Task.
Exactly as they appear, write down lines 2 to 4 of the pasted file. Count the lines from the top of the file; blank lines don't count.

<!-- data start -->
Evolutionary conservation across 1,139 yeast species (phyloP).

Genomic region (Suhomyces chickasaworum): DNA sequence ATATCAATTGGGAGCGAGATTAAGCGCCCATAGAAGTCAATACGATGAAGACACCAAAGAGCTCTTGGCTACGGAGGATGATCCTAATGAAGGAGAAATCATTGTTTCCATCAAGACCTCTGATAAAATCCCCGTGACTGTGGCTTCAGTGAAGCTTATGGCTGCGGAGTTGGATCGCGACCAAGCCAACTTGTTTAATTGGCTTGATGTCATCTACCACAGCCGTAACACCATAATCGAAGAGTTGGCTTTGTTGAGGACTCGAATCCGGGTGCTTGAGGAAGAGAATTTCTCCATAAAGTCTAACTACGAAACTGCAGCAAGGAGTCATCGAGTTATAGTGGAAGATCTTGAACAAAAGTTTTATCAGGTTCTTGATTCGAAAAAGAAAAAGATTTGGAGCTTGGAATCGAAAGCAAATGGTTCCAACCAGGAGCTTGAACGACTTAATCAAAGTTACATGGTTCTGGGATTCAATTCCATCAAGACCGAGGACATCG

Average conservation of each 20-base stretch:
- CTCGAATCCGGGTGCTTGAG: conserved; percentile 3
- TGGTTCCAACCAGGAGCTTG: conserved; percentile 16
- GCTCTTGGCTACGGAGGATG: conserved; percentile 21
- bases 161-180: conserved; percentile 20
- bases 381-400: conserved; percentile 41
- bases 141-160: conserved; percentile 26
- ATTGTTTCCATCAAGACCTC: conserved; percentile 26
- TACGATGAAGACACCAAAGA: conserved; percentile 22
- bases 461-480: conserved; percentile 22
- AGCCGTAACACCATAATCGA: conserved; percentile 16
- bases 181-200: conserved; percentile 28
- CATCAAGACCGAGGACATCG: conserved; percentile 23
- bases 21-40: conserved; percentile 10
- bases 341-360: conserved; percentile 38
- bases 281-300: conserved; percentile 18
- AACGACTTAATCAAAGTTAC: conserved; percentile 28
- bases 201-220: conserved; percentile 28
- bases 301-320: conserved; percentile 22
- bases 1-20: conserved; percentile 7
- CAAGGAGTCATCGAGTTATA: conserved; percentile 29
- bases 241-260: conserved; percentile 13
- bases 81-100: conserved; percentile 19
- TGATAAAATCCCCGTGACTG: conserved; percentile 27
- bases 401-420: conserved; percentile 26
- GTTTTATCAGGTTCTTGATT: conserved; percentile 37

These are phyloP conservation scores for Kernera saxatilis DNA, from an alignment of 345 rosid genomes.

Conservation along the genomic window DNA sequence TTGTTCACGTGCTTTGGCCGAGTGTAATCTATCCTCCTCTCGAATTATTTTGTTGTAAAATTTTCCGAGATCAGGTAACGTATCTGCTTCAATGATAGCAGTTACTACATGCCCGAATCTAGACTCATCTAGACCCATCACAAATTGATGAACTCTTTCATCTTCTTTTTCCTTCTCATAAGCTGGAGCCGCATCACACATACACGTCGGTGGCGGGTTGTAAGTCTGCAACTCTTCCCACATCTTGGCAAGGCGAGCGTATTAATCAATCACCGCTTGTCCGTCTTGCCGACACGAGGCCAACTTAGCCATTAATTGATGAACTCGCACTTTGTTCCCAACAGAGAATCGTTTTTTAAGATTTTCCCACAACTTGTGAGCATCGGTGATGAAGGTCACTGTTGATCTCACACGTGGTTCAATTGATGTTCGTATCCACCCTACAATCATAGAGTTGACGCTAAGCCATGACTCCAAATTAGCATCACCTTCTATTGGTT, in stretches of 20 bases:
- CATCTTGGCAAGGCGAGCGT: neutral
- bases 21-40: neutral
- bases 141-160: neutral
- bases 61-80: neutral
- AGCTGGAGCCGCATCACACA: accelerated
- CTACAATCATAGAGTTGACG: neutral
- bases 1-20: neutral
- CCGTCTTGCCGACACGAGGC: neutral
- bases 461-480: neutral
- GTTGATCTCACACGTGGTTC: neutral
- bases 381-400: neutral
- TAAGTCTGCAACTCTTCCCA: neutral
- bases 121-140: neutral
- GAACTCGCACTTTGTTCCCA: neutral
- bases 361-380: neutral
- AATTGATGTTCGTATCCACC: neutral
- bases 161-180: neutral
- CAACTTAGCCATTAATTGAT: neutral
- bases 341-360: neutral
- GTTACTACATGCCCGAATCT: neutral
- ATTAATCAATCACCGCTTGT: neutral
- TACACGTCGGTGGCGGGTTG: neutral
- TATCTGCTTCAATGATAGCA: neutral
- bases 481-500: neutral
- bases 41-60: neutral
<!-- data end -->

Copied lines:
Genomic region (Suhomyces chickasaworum): DNA sequence ATATCAATTGGGAGCGAGATTAAGCGCCCATAGAAGTCAATACGATGAAGACACCAAAGAGCTCTTGGCTACGGAGGATGATCCTAATGAAGGAGAAATCATTGTTTCCATCAAGACCTCTGATAAAATCCCCGTGACTGTGGCTTCAGTGAAGCTTATGGCTGCGGAGTTGGATCGCGACCAAGCCAACTTGTTTAATTGGCTTGATGTCATCTACCACAGCCGTAACACCATAATCGAAGAGTTGGCTTTGTTGAGGACTCGAATCCGGGTGCTTGAGGAAGAGAATTTCTCCATAAAGTCTAACTACGAAACTGCAGCAAGGAGTCATCGAGTTATAGTGGAAGATCTTGAACAAAAGTTTTATCAGGTTCTTGATTCGAAAAAGAAAAAGATTTGGAGCTTGGAATCGAAAGCAAATGGTTCCAACCAGGAGCTTGAACGACTTAATCAAAGTTACATGGTTCTGGGATTCAATTCCATCAAGACCGAGGACATCG

Average conservation of each 20-base stretch:
- CTCGAATCCGGGTGCTTGAG: conserved; percentile 3